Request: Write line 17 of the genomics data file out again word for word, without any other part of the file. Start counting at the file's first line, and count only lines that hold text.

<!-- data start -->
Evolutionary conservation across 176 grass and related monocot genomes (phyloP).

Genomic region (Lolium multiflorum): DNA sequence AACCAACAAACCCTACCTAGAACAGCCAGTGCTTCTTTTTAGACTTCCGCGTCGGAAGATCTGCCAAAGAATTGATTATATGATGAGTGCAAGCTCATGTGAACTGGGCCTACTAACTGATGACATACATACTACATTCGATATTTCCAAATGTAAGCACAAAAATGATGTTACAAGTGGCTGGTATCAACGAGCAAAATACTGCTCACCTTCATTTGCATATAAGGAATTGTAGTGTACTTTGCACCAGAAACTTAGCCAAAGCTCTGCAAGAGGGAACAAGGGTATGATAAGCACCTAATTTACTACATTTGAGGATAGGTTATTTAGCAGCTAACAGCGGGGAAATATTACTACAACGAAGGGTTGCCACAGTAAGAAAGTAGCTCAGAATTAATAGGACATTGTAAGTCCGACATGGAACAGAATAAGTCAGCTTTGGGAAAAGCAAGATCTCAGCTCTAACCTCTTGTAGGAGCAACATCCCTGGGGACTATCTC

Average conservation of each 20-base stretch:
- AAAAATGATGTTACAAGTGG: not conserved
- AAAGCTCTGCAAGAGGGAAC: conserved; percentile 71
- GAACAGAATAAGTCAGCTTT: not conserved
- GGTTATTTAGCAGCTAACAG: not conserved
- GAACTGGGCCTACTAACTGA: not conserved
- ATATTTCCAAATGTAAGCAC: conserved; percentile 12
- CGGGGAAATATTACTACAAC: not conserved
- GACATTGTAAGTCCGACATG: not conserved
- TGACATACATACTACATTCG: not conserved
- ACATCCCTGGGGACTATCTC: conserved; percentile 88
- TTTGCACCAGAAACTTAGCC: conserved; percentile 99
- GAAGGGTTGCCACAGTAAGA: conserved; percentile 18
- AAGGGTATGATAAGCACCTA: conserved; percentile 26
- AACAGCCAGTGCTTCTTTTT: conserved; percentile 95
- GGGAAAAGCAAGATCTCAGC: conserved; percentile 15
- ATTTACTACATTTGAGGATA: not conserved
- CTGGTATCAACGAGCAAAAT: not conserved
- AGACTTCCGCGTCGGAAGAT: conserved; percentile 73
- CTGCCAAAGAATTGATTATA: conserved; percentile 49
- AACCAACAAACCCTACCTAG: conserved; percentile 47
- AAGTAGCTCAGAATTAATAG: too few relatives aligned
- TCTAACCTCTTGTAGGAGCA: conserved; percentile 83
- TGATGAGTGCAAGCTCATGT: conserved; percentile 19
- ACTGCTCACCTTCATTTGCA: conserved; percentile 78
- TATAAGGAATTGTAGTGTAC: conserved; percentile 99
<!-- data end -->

- AACAGCCAGTGCTTCTTTTT: conserved; percentile 95